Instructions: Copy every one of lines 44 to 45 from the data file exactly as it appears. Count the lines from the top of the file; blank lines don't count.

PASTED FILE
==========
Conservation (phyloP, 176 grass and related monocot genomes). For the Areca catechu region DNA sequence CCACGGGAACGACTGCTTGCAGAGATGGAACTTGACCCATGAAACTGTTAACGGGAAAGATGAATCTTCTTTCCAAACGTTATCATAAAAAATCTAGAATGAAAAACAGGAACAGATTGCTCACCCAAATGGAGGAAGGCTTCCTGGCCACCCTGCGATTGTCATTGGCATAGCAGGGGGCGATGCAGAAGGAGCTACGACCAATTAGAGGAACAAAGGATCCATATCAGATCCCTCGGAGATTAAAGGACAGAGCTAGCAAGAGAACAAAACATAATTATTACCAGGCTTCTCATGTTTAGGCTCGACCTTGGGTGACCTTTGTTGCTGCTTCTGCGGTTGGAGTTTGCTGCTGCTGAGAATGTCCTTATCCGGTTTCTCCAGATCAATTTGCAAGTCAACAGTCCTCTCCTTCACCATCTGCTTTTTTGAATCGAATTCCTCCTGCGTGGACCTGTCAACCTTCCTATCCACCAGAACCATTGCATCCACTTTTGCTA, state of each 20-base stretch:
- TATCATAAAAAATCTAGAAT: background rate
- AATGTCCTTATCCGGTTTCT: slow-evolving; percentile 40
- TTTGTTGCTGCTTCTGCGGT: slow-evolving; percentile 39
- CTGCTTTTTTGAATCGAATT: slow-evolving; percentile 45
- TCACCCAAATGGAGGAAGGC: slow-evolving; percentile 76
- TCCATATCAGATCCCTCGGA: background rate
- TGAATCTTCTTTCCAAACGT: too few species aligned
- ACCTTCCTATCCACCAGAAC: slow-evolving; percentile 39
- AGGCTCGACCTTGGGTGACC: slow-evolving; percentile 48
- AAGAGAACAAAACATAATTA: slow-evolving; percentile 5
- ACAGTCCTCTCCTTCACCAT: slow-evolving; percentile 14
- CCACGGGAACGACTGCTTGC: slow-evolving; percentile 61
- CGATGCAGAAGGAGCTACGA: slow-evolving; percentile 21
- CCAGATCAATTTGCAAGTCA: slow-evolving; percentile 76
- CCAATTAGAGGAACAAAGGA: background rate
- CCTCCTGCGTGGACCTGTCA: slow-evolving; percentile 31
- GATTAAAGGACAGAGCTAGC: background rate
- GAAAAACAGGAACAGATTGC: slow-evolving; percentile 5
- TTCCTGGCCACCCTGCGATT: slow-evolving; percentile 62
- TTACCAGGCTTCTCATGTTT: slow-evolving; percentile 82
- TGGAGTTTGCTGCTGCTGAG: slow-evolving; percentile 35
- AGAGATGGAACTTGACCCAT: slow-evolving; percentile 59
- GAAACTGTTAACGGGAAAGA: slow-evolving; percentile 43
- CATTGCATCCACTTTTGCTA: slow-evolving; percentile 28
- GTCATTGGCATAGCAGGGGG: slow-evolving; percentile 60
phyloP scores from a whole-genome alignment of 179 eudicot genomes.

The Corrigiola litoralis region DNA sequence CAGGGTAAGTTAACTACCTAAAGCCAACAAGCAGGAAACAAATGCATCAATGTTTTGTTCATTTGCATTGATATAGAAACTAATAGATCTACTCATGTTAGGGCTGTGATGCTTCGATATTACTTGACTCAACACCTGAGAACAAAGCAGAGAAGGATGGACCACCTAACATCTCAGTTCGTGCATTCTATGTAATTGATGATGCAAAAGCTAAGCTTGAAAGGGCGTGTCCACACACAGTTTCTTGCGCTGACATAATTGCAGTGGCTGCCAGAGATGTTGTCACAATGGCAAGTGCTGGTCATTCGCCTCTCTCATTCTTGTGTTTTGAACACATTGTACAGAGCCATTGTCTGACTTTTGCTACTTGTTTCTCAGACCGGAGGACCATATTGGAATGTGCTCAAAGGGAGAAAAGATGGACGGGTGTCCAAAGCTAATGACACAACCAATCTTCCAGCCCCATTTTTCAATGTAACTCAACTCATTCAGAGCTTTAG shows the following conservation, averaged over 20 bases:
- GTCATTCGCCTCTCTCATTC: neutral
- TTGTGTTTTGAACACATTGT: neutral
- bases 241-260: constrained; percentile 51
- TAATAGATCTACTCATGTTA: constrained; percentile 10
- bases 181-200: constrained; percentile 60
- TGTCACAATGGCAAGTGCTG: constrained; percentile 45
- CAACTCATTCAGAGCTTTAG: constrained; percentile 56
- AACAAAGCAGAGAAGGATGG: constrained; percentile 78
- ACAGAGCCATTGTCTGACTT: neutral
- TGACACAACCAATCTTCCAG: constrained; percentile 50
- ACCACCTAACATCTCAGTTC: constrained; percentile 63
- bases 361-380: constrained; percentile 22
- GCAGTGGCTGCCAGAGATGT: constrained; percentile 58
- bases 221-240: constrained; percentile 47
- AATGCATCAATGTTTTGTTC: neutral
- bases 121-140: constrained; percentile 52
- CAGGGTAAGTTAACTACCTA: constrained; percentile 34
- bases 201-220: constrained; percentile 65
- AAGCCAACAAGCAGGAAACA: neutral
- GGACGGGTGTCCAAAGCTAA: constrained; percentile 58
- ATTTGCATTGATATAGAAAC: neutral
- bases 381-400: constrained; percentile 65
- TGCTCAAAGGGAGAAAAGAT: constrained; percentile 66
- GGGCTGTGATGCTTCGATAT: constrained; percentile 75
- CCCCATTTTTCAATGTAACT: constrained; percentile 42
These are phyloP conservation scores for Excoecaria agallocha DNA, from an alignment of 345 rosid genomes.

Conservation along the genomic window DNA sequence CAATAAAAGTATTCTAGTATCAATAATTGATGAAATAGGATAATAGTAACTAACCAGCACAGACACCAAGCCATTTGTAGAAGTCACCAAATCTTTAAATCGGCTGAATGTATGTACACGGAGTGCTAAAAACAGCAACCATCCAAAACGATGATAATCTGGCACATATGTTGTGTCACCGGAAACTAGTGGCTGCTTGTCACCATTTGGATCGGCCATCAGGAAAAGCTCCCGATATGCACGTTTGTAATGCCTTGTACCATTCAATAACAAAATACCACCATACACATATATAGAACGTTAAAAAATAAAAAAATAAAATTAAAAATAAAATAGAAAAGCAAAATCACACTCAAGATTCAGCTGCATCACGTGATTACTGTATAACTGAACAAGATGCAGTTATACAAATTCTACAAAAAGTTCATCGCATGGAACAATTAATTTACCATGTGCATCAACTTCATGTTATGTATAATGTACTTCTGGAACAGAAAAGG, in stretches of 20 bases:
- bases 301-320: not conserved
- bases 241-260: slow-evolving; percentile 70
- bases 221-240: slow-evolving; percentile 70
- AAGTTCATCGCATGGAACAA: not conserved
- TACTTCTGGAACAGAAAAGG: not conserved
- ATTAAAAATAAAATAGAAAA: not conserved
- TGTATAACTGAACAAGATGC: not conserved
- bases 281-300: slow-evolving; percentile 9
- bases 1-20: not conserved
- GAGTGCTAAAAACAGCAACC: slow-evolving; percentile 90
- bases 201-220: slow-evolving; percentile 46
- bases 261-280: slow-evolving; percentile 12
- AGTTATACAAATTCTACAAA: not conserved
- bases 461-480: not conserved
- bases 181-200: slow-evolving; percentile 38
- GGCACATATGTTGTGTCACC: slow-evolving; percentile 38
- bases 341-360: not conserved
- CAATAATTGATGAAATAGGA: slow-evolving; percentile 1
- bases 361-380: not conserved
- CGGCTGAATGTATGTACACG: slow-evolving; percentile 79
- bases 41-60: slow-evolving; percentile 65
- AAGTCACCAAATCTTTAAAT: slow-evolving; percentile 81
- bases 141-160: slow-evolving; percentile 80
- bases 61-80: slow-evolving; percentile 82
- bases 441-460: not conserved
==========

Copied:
- bases 121-140: constrained; percentile 52
- CAGGGTAAGTTAACTACCTA: constrained; percentile 34